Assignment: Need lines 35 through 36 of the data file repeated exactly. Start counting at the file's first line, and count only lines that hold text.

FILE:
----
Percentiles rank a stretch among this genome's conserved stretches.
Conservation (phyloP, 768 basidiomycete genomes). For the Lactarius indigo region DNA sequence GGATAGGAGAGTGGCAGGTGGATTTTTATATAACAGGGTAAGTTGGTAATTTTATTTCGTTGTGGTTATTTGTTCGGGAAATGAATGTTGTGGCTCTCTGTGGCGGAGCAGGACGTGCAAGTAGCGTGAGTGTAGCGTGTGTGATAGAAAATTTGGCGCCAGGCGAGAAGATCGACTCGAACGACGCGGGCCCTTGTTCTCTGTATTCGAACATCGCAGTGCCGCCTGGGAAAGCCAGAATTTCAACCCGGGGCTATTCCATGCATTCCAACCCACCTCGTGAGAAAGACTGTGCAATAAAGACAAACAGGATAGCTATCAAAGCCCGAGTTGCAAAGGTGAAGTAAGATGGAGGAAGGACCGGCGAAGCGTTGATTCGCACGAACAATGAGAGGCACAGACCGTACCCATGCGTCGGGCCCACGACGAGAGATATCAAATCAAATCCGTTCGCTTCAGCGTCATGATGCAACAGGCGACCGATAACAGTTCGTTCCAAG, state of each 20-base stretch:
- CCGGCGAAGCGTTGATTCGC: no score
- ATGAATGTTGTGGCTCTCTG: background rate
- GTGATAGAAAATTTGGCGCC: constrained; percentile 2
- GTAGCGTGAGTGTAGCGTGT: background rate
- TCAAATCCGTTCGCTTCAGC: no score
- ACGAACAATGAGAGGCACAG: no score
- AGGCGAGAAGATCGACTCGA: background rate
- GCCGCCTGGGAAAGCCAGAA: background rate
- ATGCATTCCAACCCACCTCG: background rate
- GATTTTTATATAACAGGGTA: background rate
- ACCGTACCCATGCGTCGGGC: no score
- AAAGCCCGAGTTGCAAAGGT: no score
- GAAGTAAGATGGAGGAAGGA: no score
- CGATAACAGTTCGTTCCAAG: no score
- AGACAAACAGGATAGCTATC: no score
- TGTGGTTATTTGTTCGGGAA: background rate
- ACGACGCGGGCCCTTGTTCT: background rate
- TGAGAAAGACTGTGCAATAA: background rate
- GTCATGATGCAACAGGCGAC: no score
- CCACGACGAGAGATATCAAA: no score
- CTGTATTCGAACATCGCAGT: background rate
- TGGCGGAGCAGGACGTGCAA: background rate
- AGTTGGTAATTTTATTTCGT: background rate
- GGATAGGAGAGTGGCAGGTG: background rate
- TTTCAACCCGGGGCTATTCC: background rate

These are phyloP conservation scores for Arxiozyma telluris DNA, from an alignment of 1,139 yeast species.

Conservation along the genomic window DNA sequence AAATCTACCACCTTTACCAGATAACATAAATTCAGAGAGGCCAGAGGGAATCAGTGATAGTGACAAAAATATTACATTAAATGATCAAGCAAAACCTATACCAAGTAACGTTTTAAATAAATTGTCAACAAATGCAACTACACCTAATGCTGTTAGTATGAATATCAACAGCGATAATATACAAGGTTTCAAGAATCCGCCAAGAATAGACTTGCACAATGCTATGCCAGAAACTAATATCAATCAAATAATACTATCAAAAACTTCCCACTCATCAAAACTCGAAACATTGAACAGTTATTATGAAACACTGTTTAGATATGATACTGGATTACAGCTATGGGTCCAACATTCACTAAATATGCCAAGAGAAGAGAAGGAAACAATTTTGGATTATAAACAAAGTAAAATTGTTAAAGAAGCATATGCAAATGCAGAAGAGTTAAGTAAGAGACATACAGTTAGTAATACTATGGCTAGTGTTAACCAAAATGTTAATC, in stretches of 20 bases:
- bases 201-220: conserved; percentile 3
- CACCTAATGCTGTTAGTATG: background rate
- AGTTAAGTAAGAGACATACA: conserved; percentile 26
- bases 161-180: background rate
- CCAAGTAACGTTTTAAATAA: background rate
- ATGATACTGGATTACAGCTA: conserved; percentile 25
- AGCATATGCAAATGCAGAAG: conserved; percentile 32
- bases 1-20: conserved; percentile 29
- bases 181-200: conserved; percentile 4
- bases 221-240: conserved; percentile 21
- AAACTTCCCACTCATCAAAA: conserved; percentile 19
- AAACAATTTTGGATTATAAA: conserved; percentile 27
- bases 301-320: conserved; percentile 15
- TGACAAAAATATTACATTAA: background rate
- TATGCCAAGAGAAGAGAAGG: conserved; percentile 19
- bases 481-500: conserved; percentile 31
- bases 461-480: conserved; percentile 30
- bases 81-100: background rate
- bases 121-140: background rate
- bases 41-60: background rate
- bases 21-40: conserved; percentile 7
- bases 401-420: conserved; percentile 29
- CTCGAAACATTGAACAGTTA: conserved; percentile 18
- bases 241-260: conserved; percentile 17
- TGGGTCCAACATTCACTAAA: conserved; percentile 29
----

- ATGATACTGGATTACAGCTA: conserved; percentile 25
- AGCATATGCAAATGCAGAAG: conserved; percentile 32